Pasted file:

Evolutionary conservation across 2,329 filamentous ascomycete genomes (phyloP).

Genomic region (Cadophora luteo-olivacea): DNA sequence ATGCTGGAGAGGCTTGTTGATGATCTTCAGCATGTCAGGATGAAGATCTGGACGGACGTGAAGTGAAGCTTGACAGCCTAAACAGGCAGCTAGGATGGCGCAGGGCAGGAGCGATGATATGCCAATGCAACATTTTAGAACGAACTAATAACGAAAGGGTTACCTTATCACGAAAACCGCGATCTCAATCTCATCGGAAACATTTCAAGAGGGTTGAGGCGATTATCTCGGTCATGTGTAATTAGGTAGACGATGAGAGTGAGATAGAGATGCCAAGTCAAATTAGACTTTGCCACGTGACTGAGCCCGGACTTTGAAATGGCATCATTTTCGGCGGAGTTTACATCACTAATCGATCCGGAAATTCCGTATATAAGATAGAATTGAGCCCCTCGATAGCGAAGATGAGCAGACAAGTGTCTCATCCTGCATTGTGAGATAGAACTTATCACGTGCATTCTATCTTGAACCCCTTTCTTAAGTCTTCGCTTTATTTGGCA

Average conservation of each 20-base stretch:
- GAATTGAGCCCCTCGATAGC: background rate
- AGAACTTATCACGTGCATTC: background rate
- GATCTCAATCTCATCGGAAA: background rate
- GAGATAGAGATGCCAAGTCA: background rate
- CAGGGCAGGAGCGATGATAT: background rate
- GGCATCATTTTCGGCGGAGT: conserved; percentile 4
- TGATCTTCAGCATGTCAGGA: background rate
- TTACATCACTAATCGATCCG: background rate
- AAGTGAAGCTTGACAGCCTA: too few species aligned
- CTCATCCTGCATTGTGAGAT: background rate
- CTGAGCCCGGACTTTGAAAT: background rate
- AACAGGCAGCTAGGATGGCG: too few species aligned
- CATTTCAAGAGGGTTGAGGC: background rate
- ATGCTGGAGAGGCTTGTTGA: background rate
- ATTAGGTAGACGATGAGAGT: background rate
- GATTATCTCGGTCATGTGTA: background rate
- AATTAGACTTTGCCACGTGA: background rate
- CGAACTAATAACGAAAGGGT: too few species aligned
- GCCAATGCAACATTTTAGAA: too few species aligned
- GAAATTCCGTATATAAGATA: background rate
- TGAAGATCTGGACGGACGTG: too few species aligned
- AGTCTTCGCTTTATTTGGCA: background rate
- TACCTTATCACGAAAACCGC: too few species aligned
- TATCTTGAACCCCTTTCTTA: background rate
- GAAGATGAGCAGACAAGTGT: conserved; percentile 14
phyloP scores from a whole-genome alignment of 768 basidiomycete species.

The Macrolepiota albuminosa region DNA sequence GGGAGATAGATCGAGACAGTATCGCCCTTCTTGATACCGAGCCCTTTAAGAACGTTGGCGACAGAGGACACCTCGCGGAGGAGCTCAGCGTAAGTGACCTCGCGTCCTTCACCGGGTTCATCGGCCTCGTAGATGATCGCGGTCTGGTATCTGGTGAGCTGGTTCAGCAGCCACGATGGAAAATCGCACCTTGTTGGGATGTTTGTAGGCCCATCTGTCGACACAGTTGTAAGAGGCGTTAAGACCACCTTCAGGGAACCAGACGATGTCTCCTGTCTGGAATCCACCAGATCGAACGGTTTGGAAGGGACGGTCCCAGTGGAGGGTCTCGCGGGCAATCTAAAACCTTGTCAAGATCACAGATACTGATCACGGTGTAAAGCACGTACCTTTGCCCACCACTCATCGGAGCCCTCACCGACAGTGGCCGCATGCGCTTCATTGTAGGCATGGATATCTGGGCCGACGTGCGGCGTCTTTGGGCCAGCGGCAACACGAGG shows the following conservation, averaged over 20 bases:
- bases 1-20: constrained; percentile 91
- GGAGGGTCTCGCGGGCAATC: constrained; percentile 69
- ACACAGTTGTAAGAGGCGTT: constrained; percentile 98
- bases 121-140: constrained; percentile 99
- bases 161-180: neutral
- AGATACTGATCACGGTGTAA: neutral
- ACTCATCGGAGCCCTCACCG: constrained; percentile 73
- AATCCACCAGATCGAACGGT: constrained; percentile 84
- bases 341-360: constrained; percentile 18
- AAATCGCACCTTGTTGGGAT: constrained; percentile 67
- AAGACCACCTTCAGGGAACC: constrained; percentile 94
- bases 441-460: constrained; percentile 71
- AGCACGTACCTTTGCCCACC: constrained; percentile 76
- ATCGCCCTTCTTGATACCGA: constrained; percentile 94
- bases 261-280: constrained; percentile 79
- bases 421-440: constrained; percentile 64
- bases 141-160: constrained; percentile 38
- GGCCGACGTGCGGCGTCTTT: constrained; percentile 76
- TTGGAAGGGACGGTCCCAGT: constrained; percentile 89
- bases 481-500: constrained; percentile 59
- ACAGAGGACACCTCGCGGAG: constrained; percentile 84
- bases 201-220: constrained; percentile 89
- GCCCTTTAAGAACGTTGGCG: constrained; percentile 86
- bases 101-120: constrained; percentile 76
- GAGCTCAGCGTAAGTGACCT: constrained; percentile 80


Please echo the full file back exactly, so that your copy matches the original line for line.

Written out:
Evolutionary conservation across 2,329 filamentous ascomycete genomes (phyloP).

Genomic region (Cadophora luteo-olivacea): DNA sequence ATGCTGGAGAGGCTTGTTGATGATCTTCAGCATGTCAGGATGAAGATCTGGACGGACGTGAAGTGAAGCTTGACAGCCTAAACAGGCAGCTAGGATGGCGCAGGGCAGGAGCGATGATATGCCAATGCAACATTTTAGAACGAACTAATAACGAAAGGGTTACCTTATCACGAAAACCGCGATCTCAATCTCATCGGAAACATTTCAAGAGGGTTGAGGCGATTATCTCGGTCATGTGTAATTAGGTAGACGATGAGAGTGAGATAGAGATGCCAAGTCAAATTAGACTTTGCCACGTGACTGAGCCCGGACTTTGAAATGGCATCATTTTCGGCGGAGTTTACATCACTAATCGATCCGGAAATTCCGTATATAAGATAGAATTGAGCCCCTCGATAGCGAAGATGAGCAGACAAGTGTCTCATCCTGCATTGTGAGATAGAACTTATCACGTGCATTCTATCTTGAACCCCTTTCTTAAGTCTTCGCTTTATTTGGCA

Average conservation of each 20-base stretch:
- GAATTGAGCCCCTCGATAGC: background rate
- AGAACTTATCACGTGCATTC: background rate
- GATCTCAATCTCATCGGAAA: background rate
- GAGATAGAGATGCCAAGTCA: background rate
- CAGGGCAGGAGCGATGATAT: background rate
- GGCATCATTTTCGGCGGAGT: conserved; percentile 4
- TGATCTTCAGCATGTCAGGA: background rate
- TTACATCACTAATCGATCCG: background rate
- AAGTGAAGCTTGACAGCCTA: too few species aligned
- CTCATCCTGCATTGTGAGAT: background rate
- CTGAGCCCGGACTTTGAAAT: background rate
- AACAGGCAGCTAGGATGGCG: too few species aligned
- CATTTCAAGAGGGTTGAGGC: background rate
- ATGCTGGAGAGGCTTGTTGA: background rate
- ATTAGGTAGACGATGAGAGT: background rate
- GATTATCTCGGTCATGTGTA: background rate
- AATTAGACTTTGCCACGTGA: background rate
- CGAACTAATAACGAAAGGGT: too few species aligned
- GCCAATGCAACATTTTAGAA: too few species aligned
- GAAATTCCGTATATAAGATA: background rate
- TGAAGATCTGGACGGACGTG: too few species aligned
- AGTCTTCGCTTTATTTGGCA: background rate
- TACCTTATCACGAAAACCGC: too few species aligned
- TATCTTGAACCCCTTTCTTA: background rate
- GAAGATGAGCAGACAAGTGT: conserved; percentile 14
phyloP scores from a whole-genome alignment of 768 basidiomycete species.

The Macrolepiota albuminosa region DNA sequence GGGAGATAGATCGAGACAGTATCGCCCTTCTTGATACCGAGCCCTTTAAGAACGTTGGCGACAGAGGACACCTCGCGGAGGAGCTCAGCGTAAGTGACCTCGCGTCCTTCACCGGGTTCATCGGCCTCGTAGATGATCGCGGTCTGGTATCTGGTGAGCTGGTTCAGCAGCCACGATGGAAAATCGCACCTTGTTGGGATGTTTGTAGGCCCATCTGTCGACACAGTTGTAAGAGGCGTTAAGACCACCTTCAGGGAACCAGACGATGTCTCCTGTCTGGAATCCACCAGATCGAACGGTTTGGAAGGGACGGTCCCAGTGGAGGGTCTCGCGGGCAATCTAAAACCTTGTCAAGATCACAGATACTGATCACGGTGTAAAGCACGTACCTTTGCCCACCACTCATCGGAGCCCTCACCGACAGTGGCCGCATGCGCTTCATTGTAGGCATGGATATCTGGGCCGACGTGCGGCGTCTTTGGGCCAGCGGCAACACGAGG shows the following conservation, averaged over 20 bases:
- bases 1-20: constrained; percentile 91
- GGAGGGTCTCGCGGGCAATC: constrained; percentile 69
- ACACAGTTGTAAGAGGCGTT: constrained; percentile 98
- bases 121-140: constrained; percentile 99
- bases 161-180: neutral
- AGATACTGATCACGGTGTAA: neutral
- ACTCATCGGAGCCCTCACCG: constrained; percentile 73
- AATCCACCAGATCGAACGGT: constrained; percentile 84
- bases 341-360: constrained; percentile 18
- AAATCGCACCTTGTTGGGAT: constrained; percentile 67
- AAGACCACCTTCAGGGAACC: constrained; percentile 94
- bases 441-460: constrained; percentile 71
- AGCACGTACCTTTGCCCACC: constrained; percentile 76
- ATCGCCCTTCTTGATACCGA: constrained; percentile 94
- bases 261-280: constrained; percentile 79
- bases 421-440: constrained; percentile 64
- bases 141-160: constrained; percentile 38
- GGCCGACGTGCGGCGTCTTT: constrained; percentile 76
- TTGGAAGGGACGGTCCCAGT: constrained; percentile 89
- bases 481-500: constrained; percentile 59
- ACAGAGGACACCTCGCGGAG: constrained; percentile 84
- bases 201-220: constrained; percentile 89
- GCCCTTTAAGAACGTTGGCG: constrained; percentile 86
- bases 101-120: constrained; percentile 76
- GAGCTCAGCGTAAGTGACCT: constrained; percentile 80